https://doc.pfsense.org/index.php/Unable_to_Access_Some_Websites

    Steve



  • @stephenw10:

    Often this can be caused by something in the chain having an abnormally small MTU setting causing normal sized packets to be rejected. Try pinging with increasing packet size or tracerouting similarly. …

    Thanks!

    The destination won't respond to pings, so I'm trying to use traceroute.

    Traceroute, issued from the router's GUI or from a Win7 PC connected to the router, succeeds, but there is no option to vary the packet size.

    Traceroute on my linux box has a –mtu option, but it can't reach the final destination, with or without the --mtu option. It always gets all the way to the second-last node, and then times out trying to reach the last node. It does indicate that everything in the path up to the penultimate node can handle an MTU of 1500.

    By the way, a reverse IP lookup of the destination IP yields unknown.prolexic.com. Perhaps prolexic somehow thinks I'm a bad guy, although I can't see how bypassing my router and connecting directly to my cable modem would change its judgment.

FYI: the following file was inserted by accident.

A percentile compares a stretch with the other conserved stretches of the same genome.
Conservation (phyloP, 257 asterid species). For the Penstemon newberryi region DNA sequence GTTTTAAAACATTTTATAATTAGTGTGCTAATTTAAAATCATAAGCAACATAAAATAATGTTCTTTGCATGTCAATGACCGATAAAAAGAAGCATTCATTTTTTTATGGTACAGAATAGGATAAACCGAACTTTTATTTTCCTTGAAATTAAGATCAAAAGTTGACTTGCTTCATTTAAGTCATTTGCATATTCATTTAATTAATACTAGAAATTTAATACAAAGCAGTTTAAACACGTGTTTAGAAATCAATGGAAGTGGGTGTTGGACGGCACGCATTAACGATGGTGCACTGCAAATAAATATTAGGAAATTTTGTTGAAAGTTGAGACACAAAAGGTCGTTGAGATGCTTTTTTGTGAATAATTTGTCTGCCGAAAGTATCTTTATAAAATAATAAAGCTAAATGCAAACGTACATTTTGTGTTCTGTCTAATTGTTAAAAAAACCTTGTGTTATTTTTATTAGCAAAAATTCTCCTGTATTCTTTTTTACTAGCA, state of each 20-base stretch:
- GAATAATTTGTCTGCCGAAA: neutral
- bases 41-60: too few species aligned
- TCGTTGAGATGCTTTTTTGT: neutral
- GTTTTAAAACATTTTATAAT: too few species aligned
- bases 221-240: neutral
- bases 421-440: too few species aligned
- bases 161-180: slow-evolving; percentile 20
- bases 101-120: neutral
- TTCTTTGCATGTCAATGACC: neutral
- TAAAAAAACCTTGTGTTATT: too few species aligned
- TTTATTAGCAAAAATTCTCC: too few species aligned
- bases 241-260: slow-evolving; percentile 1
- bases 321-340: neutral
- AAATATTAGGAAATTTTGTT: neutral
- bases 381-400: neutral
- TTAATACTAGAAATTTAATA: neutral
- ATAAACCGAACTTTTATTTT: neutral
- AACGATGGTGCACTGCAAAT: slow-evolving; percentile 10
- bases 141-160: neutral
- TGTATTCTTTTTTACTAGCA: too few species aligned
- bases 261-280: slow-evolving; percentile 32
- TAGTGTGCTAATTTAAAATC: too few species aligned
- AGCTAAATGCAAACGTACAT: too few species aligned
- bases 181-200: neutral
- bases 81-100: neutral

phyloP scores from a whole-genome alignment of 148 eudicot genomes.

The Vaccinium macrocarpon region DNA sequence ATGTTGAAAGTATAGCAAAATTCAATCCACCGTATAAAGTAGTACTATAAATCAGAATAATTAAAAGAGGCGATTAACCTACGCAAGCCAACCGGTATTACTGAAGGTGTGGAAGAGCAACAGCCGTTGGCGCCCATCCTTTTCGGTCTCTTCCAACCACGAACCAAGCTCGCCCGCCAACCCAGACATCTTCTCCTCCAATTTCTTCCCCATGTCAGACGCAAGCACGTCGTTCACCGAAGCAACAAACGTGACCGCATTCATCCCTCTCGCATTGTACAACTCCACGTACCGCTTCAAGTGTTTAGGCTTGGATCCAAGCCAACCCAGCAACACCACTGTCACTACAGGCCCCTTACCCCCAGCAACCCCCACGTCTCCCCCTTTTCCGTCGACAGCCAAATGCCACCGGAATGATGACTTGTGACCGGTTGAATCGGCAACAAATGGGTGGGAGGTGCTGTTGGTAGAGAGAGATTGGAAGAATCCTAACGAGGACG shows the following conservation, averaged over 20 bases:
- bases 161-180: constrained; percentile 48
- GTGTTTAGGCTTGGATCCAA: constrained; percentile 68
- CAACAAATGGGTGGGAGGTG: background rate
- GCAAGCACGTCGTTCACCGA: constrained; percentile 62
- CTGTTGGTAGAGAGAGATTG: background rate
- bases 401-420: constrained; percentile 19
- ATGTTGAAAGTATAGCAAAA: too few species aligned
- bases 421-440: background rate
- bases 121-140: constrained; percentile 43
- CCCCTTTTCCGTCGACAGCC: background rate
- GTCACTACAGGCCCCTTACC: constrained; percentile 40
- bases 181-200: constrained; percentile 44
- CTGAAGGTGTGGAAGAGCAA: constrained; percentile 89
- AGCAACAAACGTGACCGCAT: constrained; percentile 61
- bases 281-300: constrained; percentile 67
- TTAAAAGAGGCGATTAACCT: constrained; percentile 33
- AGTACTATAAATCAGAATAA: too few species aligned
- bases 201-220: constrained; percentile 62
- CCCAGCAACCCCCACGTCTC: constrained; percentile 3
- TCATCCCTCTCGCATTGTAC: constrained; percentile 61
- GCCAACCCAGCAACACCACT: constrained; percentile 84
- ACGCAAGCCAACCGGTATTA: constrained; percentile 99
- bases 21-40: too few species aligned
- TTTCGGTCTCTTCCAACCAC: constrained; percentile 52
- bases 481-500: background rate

• Netgate Administrator

    Hmm. I have no difficulty accessing that site and I am using default MTU settings.

    Was the site ever reachable through pfSense?

    Steve



  • the prolexic reverse lookup is a big clue: they are in the business of mitigating DDOS attacks for their clients, and i'd guess client.schwab.com is a client of theirs.

    I suspect you are right in thinking you are tagged as a bad guy and are being blocked.  DDOS bad guys are known to use IP spoofing to try to get around IP based blocks.  I don't know much about mitigation methods, but could they be looking at your MAC address?  I don't think prolexic clients are routed full-time through prolexic servers, but only when the client is under attack, so you may not have the problem when traffic goes back to the client.

    Maybe try to swap in a different nic into your pfsense machine?  Or change your MAC?



  • @stephenw10:

    Hmm. I have no difficulty accessing that site and I am using default MTU settings.
    Was the site ever reachable through pfSense?

    Yes. The problem started happening some time in the last week or so. Up until then, I could reach the site, including times both before and after updating to pfsense 2.1.